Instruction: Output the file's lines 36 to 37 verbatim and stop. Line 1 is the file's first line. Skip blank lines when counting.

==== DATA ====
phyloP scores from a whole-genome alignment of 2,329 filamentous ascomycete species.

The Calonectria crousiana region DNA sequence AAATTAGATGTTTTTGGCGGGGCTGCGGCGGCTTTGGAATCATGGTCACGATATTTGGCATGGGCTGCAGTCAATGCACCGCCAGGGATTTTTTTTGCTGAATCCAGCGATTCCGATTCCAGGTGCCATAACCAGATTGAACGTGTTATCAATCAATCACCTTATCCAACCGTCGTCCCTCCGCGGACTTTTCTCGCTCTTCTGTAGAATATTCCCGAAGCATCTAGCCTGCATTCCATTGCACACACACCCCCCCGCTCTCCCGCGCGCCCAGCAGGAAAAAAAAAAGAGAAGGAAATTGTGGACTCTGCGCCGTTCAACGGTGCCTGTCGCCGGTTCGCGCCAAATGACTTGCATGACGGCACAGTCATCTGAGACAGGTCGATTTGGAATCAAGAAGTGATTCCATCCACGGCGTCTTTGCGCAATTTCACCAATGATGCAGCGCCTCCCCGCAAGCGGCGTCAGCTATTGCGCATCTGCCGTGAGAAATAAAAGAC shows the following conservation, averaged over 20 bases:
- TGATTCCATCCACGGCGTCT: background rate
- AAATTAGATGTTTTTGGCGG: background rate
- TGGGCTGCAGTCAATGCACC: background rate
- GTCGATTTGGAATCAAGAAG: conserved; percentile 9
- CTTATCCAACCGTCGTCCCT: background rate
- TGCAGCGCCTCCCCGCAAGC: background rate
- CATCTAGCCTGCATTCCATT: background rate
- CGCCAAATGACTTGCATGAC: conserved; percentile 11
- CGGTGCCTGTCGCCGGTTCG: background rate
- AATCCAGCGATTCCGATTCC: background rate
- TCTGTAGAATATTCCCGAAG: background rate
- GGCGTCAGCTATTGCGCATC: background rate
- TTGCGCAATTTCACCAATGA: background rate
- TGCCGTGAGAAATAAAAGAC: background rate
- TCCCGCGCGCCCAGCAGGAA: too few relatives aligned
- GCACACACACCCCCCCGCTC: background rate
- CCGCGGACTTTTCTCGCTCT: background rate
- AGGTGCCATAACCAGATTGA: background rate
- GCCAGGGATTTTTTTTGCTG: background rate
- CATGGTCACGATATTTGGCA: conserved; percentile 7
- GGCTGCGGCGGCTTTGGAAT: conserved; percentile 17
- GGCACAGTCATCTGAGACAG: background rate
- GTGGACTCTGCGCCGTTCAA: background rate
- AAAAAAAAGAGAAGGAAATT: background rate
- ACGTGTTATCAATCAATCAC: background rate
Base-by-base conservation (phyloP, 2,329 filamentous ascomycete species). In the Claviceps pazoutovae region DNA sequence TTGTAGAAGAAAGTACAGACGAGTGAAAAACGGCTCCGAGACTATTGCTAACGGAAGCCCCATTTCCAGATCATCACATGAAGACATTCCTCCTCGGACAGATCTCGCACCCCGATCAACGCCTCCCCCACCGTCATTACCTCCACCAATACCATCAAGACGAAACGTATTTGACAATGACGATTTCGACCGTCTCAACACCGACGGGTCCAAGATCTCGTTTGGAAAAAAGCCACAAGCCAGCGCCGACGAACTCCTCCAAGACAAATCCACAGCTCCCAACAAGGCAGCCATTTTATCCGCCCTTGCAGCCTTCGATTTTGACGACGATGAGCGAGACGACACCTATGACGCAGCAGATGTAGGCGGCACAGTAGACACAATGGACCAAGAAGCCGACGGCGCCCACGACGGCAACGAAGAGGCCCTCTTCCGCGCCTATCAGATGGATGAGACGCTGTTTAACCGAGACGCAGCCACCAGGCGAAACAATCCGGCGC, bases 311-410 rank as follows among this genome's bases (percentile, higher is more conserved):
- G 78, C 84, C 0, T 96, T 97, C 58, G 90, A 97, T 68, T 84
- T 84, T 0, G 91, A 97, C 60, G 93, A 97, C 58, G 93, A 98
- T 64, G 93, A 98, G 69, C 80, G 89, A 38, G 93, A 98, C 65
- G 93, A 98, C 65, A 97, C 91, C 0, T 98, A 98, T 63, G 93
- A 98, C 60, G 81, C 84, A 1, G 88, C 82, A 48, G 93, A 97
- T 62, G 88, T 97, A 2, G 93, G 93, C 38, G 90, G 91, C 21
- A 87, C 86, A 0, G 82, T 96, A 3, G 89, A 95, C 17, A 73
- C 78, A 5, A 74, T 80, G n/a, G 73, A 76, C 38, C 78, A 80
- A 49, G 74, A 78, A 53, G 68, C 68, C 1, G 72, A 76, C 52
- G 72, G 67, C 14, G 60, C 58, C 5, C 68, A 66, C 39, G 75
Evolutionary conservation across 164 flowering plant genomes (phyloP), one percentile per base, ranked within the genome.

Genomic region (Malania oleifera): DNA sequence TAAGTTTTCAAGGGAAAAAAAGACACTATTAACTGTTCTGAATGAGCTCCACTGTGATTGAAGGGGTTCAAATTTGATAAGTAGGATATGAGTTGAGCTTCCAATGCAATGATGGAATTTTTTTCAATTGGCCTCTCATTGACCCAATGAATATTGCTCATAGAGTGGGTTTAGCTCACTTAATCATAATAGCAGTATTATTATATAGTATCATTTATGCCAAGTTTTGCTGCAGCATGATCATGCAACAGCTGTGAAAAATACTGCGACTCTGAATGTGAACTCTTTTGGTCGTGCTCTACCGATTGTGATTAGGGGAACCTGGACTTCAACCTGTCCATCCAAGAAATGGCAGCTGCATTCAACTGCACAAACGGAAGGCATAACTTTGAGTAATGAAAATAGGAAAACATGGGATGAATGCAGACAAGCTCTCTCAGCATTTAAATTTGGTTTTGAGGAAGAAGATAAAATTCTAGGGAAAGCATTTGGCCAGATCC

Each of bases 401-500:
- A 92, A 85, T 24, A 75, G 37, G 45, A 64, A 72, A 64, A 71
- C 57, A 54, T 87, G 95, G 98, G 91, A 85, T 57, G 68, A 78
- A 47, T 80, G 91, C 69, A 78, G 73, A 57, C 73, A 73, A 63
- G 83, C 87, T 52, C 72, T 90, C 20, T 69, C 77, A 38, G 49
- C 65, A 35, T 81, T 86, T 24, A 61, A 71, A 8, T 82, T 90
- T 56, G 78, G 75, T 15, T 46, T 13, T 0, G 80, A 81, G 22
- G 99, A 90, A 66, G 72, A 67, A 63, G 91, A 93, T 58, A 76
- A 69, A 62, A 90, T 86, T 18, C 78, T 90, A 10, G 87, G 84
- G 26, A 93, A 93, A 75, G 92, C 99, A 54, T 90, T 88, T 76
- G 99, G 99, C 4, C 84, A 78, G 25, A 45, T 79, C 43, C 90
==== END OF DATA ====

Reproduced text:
- C 78, A 5, A 74, T 80, G n/a, G 73, A 76, C 38, C 78, A 80
- A 49, G 74, A 78, A 53, G 68, C 68, C 1, G 72, A 76, C 52